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Who Popularized the Auto-Tune Vocals?

Who Popularized the Auto-Tune Vocals?

If you listen to music, you probably have an opinion on the use of Auto-Tune. 

Did you know Cher popularized Auto-Tune vocals 25 years ago? The inventor initially created it to correct pitch, but it has many other uses.

What else can Auto-Tune do, and is it cheating when vocalists use one?

Let’s find out!

What is Auto-Tune?

Auto-Tune is an audio processor introduced by Antares Audio Technologies in 1997. It uses a patented device to measure and alter pitch in musical recordings and performances. The company originally intended for it to correct off-key vocals, making them perfectly tuned. 

Andy Hildebrand, a Ph.D. research engineer in digital signal processing and stochastic estimation theory (the probability of various outcomes,) invented Auto-Tune. He came up with the idea after a colleague’s wife joked about needing something to help her sing in tune. 

The original purpose is in the patent. “When voices or instruments are out of tune, the emotional qualities of the performance are lost.”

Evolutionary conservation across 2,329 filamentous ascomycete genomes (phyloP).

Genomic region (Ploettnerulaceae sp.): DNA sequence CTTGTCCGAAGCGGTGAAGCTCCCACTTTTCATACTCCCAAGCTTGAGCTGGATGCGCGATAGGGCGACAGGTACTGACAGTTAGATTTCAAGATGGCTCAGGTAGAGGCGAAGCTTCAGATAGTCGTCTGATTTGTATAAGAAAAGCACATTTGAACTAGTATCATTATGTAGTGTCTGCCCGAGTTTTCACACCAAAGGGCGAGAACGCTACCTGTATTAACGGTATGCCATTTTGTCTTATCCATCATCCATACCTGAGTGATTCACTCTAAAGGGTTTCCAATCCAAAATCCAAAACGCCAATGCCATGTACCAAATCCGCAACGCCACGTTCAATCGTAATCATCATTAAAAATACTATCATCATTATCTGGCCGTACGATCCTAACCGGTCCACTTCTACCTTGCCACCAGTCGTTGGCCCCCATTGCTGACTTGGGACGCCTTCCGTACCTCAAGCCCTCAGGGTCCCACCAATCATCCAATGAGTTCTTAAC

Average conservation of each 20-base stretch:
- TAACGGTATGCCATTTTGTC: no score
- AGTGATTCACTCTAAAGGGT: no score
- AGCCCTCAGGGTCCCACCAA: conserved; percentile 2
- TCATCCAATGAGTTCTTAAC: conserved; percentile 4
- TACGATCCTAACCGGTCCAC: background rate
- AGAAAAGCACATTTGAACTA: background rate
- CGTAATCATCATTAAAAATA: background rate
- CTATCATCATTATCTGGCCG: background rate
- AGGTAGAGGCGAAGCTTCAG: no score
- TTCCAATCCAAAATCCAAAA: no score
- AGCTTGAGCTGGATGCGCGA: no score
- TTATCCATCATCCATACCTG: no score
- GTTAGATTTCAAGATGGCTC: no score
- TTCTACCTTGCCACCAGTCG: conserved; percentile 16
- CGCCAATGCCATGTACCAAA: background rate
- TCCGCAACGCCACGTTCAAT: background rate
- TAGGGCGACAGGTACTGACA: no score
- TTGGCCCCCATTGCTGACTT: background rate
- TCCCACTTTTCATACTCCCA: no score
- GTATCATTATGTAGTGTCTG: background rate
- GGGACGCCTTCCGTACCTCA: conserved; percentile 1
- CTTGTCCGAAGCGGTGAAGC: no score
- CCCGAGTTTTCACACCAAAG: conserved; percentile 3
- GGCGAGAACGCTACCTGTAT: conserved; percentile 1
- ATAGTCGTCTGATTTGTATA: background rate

Illustration showing a woman singing with the notes turning into soundwaves, signifying auto-tune.

People previously thought that autocorrection wasn’t practical because of the computational effort needed, but Hildebrand found a simpler mathematical way. His simplification changed a million multiply adds into just four. 

Hildebrand’s method for detecting pitch using autocorrelation was far superior to previous attempts because of his mathematical breakthrough.

Performers and producers now use Auto-Tune extensively to correct pitch in the studio and live recordings. However, not all artists use it, and there is some negative stigma attached. Artists who don’t want to use Auto-Tune believe that talent, hard work, and practice should create perfect pitch.

There are a lot of musicians who use it to create special effects, such as a robotic voice. It can also enhance specific types of modern music such as trap, hip-hop, and electronic dance.

How Did Cher Popularize Auto-Tune?

Cher’s 1998 hit Believe was the first to popularize the use of Auto-Tune. She and her producers decided to use the machine in its most aggressive setting to achieve an artificial and robotic effect. But how did they choose to do that?